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Data can save lives – so how can we make sure it actually does?

Data can save lives – so how can we make sure it actually does?

In the 21st century, the opportunities to use the best of human knowledge are growing every day. The internet contains 4.84Bn  (and growing...) indexed pages and it is estimated Google has only indexed 0.004%  of the total internet. Everyday, we connect data seamlessly to generate new insights to solve old problems. If someone has learned something in Japan, once on the internet, another person could apply that knowledge for something else in Spain.

So WHY can’t we use this approach to improve our health and treat illnesses more reliably, cheaply and more quickly? Everyday, patients in the NHS give up opportunities to find the right lifesaving treatment for their cancer, based on data which might exist from a trial. Or perhaps find the right combination of medicines and treatments to slow down or reverse diabetes in Manchester, which might have been tried in South London.

When it comes to our health, which is perhaps our most important asset, whilst a lot of data is collected it sits in individual silos. For instance, an audit showed that a single NHS Hospital Trust in London had 200 separate databases, none of which talked to each other. And I am sure that only a handful of different people are able to connect to each one! If data can save lives, then this example must surely be costing lives as must many others.

So what do we do? How can we use our data more effectively? I believe the answers are here today but that no single stakeholder has taken ‘ownership’ of the collective problems to create a viable solution. To explore this, lets look at the problems.

The first problem is one of trust. Today people trust others with their employment backgrounds on Linkedin and personal information on Facebook and Instagram for example. Yet when it comes to our health we’re nervous of handing over information. One of the solutions to this is to create a social benefit data partnership, which, like Facebook or Big White Wall, allows patients to share information for their own and others benefit to save lives and improve health. Such a partnership MUST be in sole existence for the good of the patient, and should be able to work with multiple database holders to pool data for common benefits.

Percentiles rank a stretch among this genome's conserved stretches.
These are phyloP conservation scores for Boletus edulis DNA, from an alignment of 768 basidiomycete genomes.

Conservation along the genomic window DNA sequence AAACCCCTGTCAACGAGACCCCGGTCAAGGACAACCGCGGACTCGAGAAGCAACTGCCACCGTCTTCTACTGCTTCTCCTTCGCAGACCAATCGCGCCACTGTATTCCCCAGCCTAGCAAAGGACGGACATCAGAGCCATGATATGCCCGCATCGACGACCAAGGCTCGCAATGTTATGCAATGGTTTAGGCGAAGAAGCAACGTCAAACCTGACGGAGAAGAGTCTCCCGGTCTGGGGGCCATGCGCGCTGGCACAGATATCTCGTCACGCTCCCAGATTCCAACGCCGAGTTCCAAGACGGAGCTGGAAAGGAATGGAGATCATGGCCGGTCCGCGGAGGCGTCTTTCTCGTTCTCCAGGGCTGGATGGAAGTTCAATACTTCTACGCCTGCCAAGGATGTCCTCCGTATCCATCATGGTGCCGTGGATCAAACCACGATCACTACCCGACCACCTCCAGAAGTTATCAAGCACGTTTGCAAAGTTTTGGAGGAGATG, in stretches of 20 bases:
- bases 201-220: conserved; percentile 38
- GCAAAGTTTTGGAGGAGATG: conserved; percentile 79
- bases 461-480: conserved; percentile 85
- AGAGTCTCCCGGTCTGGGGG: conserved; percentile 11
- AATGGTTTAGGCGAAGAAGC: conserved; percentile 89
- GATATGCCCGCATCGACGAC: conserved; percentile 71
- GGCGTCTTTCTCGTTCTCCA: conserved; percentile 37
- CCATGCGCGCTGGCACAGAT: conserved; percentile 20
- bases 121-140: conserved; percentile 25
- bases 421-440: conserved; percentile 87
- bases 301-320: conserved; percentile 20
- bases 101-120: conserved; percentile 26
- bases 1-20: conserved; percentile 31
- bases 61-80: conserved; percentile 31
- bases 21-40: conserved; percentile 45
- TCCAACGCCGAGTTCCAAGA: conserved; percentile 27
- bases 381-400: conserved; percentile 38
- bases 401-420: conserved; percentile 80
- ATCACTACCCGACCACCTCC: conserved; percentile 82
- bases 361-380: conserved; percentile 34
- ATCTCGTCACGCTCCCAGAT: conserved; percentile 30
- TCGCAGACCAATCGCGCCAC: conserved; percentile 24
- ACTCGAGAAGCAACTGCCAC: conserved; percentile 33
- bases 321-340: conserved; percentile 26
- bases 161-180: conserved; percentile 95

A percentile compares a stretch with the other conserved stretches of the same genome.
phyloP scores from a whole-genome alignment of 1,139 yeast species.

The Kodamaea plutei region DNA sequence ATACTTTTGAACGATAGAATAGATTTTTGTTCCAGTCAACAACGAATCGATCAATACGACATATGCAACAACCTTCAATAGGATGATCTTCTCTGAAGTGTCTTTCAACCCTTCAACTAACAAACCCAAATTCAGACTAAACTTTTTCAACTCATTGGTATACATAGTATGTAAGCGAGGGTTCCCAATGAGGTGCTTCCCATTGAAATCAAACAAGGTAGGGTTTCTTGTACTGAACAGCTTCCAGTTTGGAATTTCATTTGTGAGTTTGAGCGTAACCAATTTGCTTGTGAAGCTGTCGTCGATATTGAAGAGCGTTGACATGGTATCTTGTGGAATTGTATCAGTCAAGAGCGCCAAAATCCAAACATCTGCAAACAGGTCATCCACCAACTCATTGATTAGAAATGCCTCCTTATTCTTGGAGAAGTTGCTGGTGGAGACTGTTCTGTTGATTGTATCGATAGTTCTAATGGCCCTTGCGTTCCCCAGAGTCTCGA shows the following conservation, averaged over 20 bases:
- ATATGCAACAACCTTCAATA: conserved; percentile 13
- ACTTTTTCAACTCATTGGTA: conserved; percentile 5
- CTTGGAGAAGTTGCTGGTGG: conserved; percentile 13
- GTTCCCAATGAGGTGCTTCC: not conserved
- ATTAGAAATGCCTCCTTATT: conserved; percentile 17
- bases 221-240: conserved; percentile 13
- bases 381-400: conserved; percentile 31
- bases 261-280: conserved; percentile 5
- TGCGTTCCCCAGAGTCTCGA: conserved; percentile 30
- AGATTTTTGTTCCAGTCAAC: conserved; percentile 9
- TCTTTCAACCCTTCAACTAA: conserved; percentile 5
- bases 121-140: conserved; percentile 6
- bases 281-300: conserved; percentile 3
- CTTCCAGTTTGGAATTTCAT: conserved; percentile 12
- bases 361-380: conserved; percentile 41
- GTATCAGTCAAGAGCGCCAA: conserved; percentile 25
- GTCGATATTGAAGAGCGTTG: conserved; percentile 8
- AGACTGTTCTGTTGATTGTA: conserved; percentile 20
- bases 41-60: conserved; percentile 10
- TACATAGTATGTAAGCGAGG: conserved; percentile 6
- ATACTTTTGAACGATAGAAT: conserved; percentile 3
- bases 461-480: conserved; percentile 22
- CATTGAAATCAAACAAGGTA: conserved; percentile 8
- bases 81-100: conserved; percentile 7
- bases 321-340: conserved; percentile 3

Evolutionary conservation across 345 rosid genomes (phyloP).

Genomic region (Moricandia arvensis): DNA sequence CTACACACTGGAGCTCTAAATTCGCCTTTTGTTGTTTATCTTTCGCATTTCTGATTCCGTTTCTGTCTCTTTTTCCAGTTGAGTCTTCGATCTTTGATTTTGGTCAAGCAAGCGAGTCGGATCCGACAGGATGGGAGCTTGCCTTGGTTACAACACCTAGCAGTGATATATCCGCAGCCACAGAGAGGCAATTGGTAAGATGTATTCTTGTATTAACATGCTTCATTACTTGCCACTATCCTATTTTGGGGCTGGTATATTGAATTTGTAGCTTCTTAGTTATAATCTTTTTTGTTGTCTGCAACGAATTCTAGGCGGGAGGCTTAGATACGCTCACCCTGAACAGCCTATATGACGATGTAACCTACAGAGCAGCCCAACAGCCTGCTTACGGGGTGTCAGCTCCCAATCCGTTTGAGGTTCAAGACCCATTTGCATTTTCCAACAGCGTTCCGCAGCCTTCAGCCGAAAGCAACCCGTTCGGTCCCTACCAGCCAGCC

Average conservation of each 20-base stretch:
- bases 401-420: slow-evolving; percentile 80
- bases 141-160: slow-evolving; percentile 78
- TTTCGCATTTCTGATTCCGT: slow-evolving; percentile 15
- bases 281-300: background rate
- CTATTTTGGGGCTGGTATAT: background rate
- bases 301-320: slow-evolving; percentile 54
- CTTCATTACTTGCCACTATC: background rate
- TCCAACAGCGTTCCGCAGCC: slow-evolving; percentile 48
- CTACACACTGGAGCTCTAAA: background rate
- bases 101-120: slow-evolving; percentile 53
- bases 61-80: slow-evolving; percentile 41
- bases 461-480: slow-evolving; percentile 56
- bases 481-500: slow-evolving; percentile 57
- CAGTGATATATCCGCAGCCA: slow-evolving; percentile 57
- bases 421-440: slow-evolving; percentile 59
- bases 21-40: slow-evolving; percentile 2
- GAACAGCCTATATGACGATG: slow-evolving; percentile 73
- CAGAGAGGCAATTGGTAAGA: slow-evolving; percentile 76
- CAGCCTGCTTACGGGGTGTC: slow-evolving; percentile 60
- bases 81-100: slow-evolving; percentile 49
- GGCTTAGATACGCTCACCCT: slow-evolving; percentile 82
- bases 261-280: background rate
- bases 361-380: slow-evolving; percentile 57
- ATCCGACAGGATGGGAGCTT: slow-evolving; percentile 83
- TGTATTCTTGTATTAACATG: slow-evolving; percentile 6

The second problem is of permissions management. It is essential that patients’ control and ownership of data is respected. For example in France patients are expected to have their own patient records, rather than the GP.

In a perfect world, each of the member databases that become part of a data partnership, should log what level of permission the patient has given, against each patient. Today, quite often, this permissions information is incomplete and exists in filing cabinets rather than as part of the patient record. Addressing this simple issue would enable some patients to give permissions for research use, some to give permission for only clinical use and for the right record to only available for ONLY the use specified.

The third problem is one of quality. Without addressing this, it is possible the data we are using will create inaccurate insights. Whilst data quality has many dimensions, it can, and should be rated, for each database in the partnership.  This doesn’t mean that lower quality or incomplete data can’t be used, it certainly can. If there is enough of it, it might not be used for validating a diagnostic test, but with enough volume it might be usable for forming clinical hypothesis. The key is that quality must be rated, and there are already tools and organisations that do this.

The next problem is getting the applications to access and use the data. In the consumer world we have Google, Yahoo, Bing to search the internet, and we have ‘Apps’ like Google Maps which might interface with raw data which we’ll never see directly. Equally, a data partnership, needs to allow multiple organisations who follow the right rules, respecting patients’ permissions, to develop apps and search engines that allow proper utilisation of the data which sits within it. This would allow apps to be developed to help clinicians to reliably check whether a patient is likely to respond to a steroid inhaler, or whether it is likely to be toxic based on hundreds or millions of records. Search engines might be used by doctors or researchers to understand possible susceptibility of a patient to a virus, or to better understand which combination of cancer medicines might treat a patient’s pancreatic cancer right first time.